Friday, December 30, 2011

Reasons to Bond Over

When you and another person bond over something that you both love, it doesn't really matter why you love it. You can have fun riding bikes or making crafts or watching a marathon of your favorite TV show because your bond is about doing the activity together. When you and another person bond over something you both hate - a required class or the way people with glasses are portrayed in the media - it becomes more important that you agree on why you hate this thing. It may be your reasons that you actually bond over.

Suppose that Ashley has a very hard time tying her shoelaces. (And let's assume that she can't just practice and learn how to tie her shoes). As a result, Ashley hates gym class because it's really embarrassing to not be able to tie her sneakers. Now, many people would say that Ashley isn't alone because a lot of kids hate gym class.  But the truth is, someone in Ashley's position would not necessarily bond with kids who hate gym class for other reasons.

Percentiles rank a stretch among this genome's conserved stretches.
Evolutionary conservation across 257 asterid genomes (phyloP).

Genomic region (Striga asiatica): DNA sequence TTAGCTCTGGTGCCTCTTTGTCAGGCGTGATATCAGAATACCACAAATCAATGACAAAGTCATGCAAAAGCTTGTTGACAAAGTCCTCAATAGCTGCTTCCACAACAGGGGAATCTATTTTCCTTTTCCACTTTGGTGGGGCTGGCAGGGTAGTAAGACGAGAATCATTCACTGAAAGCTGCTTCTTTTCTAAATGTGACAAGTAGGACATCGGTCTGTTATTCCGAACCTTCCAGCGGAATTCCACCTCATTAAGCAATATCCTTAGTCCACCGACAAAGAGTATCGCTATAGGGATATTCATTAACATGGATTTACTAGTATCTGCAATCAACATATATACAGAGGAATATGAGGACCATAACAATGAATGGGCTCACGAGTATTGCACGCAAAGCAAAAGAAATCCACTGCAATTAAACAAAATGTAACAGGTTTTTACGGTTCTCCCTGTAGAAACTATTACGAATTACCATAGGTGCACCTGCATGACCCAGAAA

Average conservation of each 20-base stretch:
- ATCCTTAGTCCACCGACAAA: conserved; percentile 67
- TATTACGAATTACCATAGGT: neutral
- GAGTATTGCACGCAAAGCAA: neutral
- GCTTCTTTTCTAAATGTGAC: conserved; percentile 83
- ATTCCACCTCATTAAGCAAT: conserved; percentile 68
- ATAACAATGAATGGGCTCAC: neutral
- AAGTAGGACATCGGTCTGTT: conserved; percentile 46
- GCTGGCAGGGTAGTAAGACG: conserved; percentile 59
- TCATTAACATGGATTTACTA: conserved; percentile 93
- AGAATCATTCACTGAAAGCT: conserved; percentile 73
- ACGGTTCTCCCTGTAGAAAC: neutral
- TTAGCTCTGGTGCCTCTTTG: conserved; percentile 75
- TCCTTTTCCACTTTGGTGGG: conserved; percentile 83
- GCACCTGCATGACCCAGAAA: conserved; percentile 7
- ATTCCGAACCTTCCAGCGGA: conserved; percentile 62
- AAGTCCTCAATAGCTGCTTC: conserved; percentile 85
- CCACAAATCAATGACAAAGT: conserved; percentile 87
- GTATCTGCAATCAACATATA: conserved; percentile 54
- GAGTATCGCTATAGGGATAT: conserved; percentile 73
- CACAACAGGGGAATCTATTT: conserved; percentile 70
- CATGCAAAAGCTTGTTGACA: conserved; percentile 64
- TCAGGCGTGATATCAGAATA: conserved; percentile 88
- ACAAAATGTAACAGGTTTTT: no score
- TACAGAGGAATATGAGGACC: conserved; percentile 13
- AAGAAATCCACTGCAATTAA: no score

A lot of kids hate gym class because they don't like sports. Ashley may be really good at sports and love to try out for a team if only they didn't require her to wear sneakers. Some kids hate gym class because other kids bully them or pick them last. But it's possible that all the kids, even the ones who are teased, pick on Ashley about her shoelaces. It is also possible that Ashley picks on kids who are not athletic. The kids who don't like gym may be popular and think they're too cool to participate, or athletes could rule the school and the kids who don't like gym may be unpopular, and we don't know which group Ashley fits into.

If Ashley is athletic, she won't bond over hating sports.
If Ashley is not arrogant, she won't bond over being "above" gym class.